Review: Gahkthun of the Golden Lightning

Once upon a time, the amount of visual novels inundating Steam was a pipe dream for fans of the genre. While many English developers were creating visual novels and a good handful were being translated, it was still mostly outside the confines of Valve’s popular storefront. Now, things are tremendously different. There are hundreds of games for someone to choose from ranging in all manner of themes as well as level of quality. Gahkthun of the Golden Lightning made its official English-language debut earlier this year directly from MangaGamer, but has now seen a rebirth via release on Steam. This is great news for all involved because it means this stand out game may finally get the attention it deserves. Once you get past the odd name, you’ll find that this is one of the higher quality releases available on Steam – and certainly one of the more eccentric.

It all takes place on some artificial island which houses a massive school and living accommodations for its students. These aren’t just your typical students, as each happens to be an Art Bearer. What this means is each has some form of special ability worth fostering at a special school. The whole place appears modeled after an earlier era of France, too. You see, alongside the magical Arts, the setting is basically an alternate 19th century with its fair share of steampunk elements. The alternate history concept is used liberally as many of the game’s characters will be instantly recognizable – for their names, anyway. The most prominent of these characters is none other than Nikola Tesla himself. Instead of appearing as an engineer, however, he assumes the role of an electricity-powered hero who hopes to save every single student on this island.

The very first student he saves, however, is our protagonist Neon Scalar. Unlike the rest of the students, she has no Art to speak of. Because of this, she should not even be attending the academy and must deal in the dingy Dropout District in order to make money to stay enrolled. As her harassment grows from overworking to something more sinister she finds herself bought out of student slavery by Tesla. Well, sort of, but now she’s effectively his live in maid and a member of his school club. This might sound up like a prettier version of the same old setup we see in tons of school-based visual novels, but luckily Gahkthun of the Golden Lightning is anything but the usual. As the story begins, we are aware that something very sinister is going on in the backdrop of The Academia. It’s not just that “second class” students like Neon exist. Something seems to be going on, both with her and the entire student body, which make Tesla’s proclamation of saving everyone actually carry weight.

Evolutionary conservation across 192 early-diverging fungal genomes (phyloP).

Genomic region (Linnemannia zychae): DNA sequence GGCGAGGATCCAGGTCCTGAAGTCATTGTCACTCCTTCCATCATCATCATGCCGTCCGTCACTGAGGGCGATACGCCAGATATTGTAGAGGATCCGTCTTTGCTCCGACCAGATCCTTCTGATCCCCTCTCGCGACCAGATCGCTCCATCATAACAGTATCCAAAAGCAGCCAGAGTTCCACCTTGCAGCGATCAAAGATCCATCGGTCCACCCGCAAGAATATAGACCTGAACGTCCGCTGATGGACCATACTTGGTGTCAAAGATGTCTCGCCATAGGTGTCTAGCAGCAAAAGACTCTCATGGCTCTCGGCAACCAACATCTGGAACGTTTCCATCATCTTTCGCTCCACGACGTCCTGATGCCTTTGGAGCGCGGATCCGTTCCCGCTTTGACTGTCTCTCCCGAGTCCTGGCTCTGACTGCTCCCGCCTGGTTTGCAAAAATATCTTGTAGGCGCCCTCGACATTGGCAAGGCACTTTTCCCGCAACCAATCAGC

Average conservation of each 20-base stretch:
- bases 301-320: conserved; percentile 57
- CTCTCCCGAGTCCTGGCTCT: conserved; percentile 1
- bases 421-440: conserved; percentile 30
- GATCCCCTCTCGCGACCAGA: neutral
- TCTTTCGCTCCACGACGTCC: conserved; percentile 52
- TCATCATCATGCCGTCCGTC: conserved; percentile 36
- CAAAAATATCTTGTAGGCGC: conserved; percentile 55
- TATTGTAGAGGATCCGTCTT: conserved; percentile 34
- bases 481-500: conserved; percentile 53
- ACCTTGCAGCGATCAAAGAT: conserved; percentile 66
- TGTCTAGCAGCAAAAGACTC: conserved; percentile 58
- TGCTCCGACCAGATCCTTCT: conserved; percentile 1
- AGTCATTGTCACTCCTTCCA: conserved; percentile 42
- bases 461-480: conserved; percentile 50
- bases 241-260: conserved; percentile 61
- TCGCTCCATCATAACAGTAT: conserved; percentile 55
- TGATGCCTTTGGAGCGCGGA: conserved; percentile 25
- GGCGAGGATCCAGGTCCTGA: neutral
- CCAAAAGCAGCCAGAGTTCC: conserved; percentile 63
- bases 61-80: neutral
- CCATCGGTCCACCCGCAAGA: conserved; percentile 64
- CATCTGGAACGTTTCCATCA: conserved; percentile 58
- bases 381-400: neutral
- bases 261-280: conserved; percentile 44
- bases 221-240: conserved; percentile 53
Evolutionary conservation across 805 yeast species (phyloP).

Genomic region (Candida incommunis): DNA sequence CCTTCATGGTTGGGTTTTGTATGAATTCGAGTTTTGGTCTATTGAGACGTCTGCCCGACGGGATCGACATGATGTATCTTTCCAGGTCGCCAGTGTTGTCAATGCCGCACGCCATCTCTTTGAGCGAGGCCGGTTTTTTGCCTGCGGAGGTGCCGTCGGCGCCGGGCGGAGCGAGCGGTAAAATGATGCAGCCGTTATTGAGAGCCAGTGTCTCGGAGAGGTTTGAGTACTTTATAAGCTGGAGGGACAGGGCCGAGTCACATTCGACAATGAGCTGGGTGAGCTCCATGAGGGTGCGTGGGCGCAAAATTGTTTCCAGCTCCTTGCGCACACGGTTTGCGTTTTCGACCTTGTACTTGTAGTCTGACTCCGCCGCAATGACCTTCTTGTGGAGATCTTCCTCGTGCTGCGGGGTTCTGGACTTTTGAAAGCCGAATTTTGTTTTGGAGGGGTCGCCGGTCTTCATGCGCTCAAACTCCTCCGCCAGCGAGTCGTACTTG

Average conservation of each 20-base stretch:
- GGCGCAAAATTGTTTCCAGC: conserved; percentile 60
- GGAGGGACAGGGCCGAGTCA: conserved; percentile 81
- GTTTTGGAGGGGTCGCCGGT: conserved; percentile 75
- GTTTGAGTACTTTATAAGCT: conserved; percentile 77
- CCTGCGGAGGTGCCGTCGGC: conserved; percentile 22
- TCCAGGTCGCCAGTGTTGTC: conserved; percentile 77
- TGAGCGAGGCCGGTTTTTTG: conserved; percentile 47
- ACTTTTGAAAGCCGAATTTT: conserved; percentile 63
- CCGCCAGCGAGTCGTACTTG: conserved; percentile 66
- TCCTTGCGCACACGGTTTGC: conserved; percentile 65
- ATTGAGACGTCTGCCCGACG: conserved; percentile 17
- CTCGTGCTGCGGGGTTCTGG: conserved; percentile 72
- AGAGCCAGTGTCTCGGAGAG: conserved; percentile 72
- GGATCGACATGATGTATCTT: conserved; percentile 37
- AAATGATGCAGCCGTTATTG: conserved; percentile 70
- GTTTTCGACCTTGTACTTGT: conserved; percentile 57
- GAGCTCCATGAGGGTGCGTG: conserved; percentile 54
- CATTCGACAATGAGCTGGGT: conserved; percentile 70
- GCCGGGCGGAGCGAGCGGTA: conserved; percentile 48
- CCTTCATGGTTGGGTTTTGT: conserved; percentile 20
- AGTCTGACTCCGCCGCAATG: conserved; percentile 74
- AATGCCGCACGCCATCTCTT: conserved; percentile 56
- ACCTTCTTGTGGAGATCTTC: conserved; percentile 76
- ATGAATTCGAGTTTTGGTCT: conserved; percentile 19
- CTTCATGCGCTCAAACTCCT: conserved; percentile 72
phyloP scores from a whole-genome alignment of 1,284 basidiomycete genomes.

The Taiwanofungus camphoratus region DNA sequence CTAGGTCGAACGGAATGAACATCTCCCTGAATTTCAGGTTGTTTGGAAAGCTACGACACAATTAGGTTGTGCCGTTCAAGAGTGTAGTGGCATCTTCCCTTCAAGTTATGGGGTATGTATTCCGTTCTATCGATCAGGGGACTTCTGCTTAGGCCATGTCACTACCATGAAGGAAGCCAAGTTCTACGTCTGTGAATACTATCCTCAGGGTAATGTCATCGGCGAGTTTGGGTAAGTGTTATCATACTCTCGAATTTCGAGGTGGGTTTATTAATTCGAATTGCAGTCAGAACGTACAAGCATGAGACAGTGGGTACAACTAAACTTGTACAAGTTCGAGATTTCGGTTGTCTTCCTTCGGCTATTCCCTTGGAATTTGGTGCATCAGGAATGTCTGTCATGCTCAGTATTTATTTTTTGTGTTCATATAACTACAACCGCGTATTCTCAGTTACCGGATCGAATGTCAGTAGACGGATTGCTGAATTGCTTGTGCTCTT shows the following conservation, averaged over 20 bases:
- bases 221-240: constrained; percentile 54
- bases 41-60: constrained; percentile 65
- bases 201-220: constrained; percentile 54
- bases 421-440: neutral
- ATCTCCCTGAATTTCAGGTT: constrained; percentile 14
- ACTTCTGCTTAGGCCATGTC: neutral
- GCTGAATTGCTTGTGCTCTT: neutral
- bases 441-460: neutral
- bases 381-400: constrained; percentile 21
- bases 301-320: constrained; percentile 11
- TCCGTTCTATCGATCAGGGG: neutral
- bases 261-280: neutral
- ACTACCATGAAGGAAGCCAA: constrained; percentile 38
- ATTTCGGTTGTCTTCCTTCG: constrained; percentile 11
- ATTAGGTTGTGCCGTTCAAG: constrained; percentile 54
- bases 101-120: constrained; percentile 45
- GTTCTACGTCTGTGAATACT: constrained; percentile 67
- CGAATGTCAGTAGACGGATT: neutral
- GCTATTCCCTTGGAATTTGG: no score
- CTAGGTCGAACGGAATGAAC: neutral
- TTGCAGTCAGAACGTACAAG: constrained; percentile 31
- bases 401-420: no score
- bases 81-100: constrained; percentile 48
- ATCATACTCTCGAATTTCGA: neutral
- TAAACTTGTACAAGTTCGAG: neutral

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One of the most impressive aspects of this game is simply the writing. As far as visual novels go, writing is that key ingredient which can save or demolish a title. Fortunately, the writing stands far and above many other genre contemporaries (though some may find it a bit too flowery). The story successfully navigates from moments of levity to serious action sequences with no issue whatsoever. Each character also feels distinctive without falling immediately into an obvious trope. Neon, in particular, feels like a great protagonist to counter Tesla’s many eccentricities. Unlike other visual novels with sexual content, it also feels as though our main “couple” get far more time to know each other to increase the believability of their relationship. It’s imperative that the writing be stellar when a game is this long. While not the most drawn-out visual novel, it still took me a little over twenty hours to complete the entire thing.